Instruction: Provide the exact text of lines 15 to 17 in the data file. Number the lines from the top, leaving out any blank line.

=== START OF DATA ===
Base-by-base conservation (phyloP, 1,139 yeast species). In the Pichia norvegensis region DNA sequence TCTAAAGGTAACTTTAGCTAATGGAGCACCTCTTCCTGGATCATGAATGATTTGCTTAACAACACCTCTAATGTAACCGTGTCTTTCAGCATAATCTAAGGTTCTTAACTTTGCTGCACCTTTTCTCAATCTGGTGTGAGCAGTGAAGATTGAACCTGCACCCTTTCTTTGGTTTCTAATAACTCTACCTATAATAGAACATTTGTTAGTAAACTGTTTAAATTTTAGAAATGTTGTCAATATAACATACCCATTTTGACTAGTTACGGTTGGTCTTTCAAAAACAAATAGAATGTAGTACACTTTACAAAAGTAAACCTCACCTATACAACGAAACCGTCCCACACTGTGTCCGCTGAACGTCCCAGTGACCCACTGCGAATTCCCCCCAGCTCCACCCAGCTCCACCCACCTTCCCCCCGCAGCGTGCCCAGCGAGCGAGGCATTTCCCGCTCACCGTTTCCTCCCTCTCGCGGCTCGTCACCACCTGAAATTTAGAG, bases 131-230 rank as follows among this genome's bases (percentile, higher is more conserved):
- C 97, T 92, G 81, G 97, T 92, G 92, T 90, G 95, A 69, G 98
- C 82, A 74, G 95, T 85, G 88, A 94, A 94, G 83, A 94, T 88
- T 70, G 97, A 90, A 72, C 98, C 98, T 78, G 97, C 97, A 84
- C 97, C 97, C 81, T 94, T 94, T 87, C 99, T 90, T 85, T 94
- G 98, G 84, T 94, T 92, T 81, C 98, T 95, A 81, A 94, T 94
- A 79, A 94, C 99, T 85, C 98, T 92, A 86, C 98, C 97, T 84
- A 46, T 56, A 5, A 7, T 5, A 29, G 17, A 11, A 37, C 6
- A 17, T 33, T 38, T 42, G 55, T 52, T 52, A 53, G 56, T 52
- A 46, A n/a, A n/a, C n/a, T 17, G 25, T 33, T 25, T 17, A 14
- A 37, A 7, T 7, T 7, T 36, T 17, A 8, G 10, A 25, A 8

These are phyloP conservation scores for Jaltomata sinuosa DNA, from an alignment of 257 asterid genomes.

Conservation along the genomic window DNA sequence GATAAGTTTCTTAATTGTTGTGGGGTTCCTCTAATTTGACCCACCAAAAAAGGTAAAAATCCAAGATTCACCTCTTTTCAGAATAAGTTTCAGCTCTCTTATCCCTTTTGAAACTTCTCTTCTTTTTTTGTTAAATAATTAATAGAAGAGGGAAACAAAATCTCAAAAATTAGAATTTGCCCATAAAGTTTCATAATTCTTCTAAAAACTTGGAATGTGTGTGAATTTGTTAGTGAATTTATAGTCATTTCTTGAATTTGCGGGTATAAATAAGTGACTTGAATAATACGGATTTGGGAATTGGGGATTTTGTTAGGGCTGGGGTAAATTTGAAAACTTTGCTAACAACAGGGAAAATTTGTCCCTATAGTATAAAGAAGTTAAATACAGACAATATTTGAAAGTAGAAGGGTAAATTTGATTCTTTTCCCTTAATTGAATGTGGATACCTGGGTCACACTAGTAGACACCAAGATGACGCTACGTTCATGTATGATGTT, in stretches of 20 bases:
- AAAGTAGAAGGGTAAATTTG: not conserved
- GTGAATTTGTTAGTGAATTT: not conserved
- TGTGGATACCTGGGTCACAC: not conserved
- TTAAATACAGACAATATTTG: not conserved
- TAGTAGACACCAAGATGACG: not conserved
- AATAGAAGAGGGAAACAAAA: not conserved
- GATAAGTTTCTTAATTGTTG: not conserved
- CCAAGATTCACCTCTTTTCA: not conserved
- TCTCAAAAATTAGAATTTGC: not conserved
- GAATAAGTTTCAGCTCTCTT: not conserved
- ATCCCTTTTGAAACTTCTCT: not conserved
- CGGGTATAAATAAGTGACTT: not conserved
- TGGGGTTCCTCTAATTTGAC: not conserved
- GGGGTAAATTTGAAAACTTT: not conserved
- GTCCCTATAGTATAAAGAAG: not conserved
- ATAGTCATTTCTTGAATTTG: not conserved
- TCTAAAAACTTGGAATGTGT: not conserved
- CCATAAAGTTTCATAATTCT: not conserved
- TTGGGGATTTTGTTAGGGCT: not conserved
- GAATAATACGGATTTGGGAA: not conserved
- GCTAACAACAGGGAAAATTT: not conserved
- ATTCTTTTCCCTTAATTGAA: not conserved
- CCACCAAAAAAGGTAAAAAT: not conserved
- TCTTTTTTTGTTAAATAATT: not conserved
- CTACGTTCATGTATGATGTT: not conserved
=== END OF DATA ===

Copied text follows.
- GTGAATTTGTTAGTGAATTT: not conserved
- TGTGGATACCTGGGTCACAC: not conserved
- TTAAATACAGACAATATTTG: not conserved